Is South Korea a Middle Power or a Protectorate? 

July 26, 2021 Topic: North Korea Region: Asia Blog Brand: Korea Watch Tags: North KoreaSouth KoreaEconomyTradeNuclear

Is South Korea a Middle Power or a Protectorate? 

If Seoul wants to join the ranks of true middle powers, then it must greatly reduce its security dependence on the United States.

There is little question that the Republic of Korea’s political leadership wants the country to play a more substantial role in international affairs. South Korea indisputably possesses many of the capabilities that so-called “middle powers,” such as Australia and Thailand.  In terms of economic power, the ROK’s gross domestic product of more than $1.6 trillion makes it the world’s twelfth-largest economy. Thus, this puts the country in the ranks of global economic powerhouses. Also, South Korea’s population of fifty-one million would qualify it as at least a middle power.

South Korean president Moon Jae-in has endeavored to play an active diplomatic role when dealing with North Korea and the region. That approach builds on steps that his predecessors had taken over the past two decades. Increasingly, some of Seoul’s diplomatic positions have created tensions with the United States. Washington has sought to enlist its allies in East Asia (and Europe) to create a “common front” to counter China’s increasingly assertive policies. South Korea has resisted that pressure even more than most of America’s other allies. For example, Seoul has balked at joining the Quadrilateral Security Dialogue (Quad)—comprising the United States, India, Japan and Australia—whose thinly disguised purpose is to contain China. ROK leaders also have walked a policy tightrope regarding Beijing’s crackdown on Hong Kong to avoid unduly antagonizing its huge neighbor.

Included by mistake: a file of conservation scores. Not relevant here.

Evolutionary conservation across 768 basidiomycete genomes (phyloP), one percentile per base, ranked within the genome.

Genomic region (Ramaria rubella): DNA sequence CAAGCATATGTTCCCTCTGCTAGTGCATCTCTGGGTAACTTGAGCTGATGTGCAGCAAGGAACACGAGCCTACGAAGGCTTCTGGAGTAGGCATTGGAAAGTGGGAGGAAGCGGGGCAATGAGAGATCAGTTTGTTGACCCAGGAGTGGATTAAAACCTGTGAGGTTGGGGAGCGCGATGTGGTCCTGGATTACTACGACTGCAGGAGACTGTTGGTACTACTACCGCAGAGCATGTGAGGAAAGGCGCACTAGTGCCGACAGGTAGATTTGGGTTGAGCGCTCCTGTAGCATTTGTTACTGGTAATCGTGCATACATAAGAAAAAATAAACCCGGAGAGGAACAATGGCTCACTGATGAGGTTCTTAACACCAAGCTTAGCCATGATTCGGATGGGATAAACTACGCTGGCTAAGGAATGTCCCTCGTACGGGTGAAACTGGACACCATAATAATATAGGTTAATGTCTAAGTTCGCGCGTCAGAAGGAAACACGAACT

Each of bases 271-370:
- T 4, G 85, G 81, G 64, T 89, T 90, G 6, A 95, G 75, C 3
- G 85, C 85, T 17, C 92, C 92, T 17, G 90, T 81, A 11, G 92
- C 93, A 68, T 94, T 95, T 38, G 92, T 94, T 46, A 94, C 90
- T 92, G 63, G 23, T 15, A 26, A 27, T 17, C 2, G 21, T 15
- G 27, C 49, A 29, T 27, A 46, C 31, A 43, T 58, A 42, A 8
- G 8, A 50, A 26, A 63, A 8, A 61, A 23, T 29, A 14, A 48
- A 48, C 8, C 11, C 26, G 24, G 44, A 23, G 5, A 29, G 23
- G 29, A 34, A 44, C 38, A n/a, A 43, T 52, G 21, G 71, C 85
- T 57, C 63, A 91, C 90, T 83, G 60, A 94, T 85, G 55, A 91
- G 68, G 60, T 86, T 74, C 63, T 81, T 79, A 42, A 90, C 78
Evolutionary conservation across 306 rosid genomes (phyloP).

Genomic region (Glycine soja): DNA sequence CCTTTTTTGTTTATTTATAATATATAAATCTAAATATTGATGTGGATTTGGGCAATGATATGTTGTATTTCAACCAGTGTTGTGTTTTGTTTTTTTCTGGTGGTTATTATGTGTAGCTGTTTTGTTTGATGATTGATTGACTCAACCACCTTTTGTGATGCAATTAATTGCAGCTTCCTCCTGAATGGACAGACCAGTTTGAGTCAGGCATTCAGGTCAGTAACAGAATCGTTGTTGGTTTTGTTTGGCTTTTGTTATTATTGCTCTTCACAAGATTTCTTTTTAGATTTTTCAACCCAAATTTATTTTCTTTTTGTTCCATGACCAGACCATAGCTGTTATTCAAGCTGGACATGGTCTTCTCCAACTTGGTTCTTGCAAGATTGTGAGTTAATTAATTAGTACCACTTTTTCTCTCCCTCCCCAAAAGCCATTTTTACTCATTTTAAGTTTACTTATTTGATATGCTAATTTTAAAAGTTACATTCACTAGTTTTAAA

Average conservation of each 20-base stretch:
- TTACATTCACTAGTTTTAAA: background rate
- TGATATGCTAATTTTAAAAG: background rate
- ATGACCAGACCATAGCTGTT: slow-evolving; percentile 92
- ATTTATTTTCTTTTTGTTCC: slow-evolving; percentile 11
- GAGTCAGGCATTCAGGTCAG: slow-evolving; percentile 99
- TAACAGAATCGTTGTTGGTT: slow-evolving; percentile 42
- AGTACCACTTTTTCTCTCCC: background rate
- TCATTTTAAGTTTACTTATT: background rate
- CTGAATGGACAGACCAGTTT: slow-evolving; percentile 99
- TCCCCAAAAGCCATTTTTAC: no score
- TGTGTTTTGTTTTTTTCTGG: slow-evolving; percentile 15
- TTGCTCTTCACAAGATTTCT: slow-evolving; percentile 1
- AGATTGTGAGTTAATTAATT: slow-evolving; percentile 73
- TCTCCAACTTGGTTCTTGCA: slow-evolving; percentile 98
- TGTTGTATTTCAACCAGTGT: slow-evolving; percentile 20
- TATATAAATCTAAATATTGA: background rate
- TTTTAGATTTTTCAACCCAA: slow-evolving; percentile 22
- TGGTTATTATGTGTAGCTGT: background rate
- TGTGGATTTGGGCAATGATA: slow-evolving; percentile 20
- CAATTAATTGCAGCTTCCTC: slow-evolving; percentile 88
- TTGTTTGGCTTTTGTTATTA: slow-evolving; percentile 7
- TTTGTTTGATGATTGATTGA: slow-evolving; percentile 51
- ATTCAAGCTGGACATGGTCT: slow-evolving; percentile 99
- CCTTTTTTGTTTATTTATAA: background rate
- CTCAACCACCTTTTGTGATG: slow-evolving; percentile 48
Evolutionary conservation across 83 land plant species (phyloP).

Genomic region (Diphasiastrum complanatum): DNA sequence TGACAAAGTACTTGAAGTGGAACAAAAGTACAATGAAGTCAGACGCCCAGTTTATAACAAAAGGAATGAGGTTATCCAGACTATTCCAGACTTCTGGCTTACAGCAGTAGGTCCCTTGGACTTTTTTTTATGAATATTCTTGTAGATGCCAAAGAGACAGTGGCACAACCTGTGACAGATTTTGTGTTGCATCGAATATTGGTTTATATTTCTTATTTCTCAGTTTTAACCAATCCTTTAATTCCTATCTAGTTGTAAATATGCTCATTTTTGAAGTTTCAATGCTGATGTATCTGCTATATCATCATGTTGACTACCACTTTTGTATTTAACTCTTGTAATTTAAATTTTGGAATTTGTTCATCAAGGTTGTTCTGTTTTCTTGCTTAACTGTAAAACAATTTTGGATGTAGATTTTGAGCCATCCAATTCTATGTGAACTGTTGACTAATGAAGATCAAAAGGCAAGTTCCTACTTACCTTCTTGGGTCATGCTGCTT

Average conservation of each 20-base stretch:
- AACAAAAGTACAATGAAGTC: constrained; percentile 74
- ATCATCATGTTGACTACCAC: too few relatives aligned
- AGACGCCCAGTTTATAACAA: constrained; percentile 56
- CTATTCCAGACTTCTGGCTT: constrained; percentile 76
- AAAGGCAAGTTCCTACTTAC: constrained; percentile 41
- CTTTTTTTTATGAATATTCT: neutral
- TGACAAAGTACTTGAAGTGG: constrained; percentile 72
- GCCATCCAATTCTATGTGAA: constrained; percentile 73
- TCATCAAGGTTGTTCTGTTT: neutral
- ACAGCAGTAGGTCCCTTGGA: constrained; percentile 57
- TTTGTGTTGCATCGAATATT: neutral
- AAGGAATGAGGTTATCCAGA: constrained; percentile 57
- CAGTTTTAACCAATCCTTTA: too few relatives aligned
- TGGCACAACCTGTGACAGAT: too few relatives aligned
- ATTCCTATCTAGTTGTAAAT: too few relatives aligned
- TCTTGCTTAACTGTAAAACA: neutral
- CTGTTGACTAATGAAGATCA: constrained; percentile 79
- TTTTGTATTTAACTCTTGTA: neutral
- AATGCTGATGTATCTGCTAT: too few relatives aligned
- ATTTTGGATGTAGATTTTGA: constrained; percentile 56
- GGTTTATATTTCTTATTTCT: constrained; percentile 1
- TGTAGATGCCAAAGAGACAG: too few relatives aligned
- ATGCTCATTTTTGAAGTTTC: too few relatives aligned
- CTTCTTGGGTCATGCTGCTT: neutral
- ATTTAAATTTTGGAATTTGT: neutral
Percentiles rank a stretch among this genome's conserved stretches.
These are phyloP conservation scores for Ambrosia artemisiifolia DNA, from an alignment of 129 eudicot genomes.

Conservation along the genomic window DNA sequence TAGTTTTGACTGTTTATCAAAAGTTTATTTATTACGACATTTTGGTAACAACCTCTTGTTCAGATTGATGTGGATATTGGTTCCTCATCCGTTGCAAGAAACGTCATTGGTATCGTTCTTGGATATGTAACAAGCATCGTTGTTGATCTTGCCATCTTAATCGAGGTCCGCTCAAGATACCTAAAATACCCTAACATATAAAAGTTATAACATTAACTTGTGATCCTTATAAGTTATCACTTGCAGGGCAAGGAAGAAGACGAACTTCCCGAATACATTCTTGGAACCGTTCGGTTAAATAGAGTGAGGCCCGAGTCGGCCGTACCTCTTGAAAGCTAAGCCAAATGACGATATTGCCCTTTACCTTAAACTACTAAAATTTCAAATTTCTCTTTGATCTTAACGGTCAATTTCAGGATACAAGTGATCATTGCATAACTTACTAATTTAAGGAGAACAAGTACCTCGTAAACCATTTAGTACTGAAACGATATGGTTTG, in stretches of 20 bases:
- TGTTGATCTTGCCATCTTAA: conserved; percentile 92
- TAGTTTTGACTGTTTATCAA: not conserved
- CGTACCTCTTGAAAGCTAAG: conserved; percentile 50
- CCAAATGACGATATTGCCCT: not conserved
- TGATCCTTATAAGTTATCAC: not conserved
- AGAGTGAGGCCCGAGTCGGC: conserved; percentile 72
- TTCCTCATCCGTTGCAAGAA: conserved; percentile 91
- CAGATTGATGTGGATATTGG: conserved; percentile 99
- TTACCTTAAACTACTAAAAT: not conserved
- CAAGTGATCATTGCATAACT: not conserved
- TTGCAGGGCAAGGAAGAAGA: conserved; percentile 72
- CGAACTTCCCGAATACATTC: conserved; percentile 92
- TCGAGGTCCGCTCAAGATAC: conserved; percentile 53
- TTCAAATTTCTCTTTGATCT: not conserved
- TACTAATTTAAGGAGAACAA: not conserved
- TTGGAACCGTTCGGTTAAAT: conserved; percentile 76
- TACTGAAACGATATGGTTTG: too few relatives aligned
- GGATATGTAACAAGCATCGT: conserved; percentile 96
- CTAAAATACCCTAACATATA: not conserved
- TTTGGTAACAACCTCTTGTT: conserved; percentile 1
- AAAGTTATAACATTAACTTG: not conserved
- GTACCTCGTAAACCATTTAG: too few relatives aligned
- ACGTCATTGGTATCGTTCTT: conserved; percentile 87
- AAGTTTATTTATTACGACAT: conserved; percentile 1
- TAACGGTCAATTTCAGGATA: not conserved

Despite such occasional manifestations of policy independence, the ROK remains far too reliant on the United States regarding the core features of its security.  It is that excessive dependence that disqualifies South Korea as a bona fide middle power. Despite its robust economy, the ROK persists in free-riding (or at least “cheap riding”) on Washington’s alliance commitment. Seoul has failed to fill key gaps in its military capabilities—especially when it comes to its air and naval assets. As a result, South Korea continues to rely heavily on the United States in the event of any crisis.

It is the issue of North Korea’s nuclear program, though, that especially highlights Seoul’s dangerous dependence. That vulnerability became glaringly obvious on two occasions. In 1994, Bill Clinton’s administration seriously considered launching air and missile strikes on Pyongyang’s embryonic nuclear sites. At no point did administration officials hint that South Korea had veto power—or even serious input—regarding such a momentous move. The ROK’s irrelevance regarding Washington’s possible decisions on North Korea’s nukes re-emerged in 2017. That’s when former President Donald Trump adopted an extremely aggressive stance toward Pyongyang (before reversing course and pursuing a diplomatic rapprochement the following year).

If Seoul wants to join the ranks of true middle powers, then it must greatly reduce its security dependence on the United States. It cannot leave its destiny in the hands of U.S. policymakers, who could make a reckless decision that embroils the ROK in a catastrophic conflict, even as it leaves the American homeland largely unscathed. A North Korean missile threat to the United States is emerging. Despite some panicky predictions, however, Pyongyang still is years away from credibly having a fleet of missiles with such range. Indeed, North Korea still is perfecting its intercontinental ballistic missile technology.

A U.S. attack on North Korea would likely lead to a massive counterattack on targets in South Korea. Seoul, therefore, has much more at stake than the United States in such a scenario. Despite this, it has no ability to veto a decision by Washington to strike North Korea. Given such an Achilles heel, the ROK is not a credible middle power.  For all of its other impressive capabilities, the country remains a glorified U.S. protectorate. 

Ted Galen Carpenter, a senior fellow in security studies at the Cato Institute and a contributing editor at the National Interest, is the author of twelve books and more than nine hundred articles on international affairs.  He is the co-author (with Doug Bandow) of The Korean Conundrum.

Image: Reuters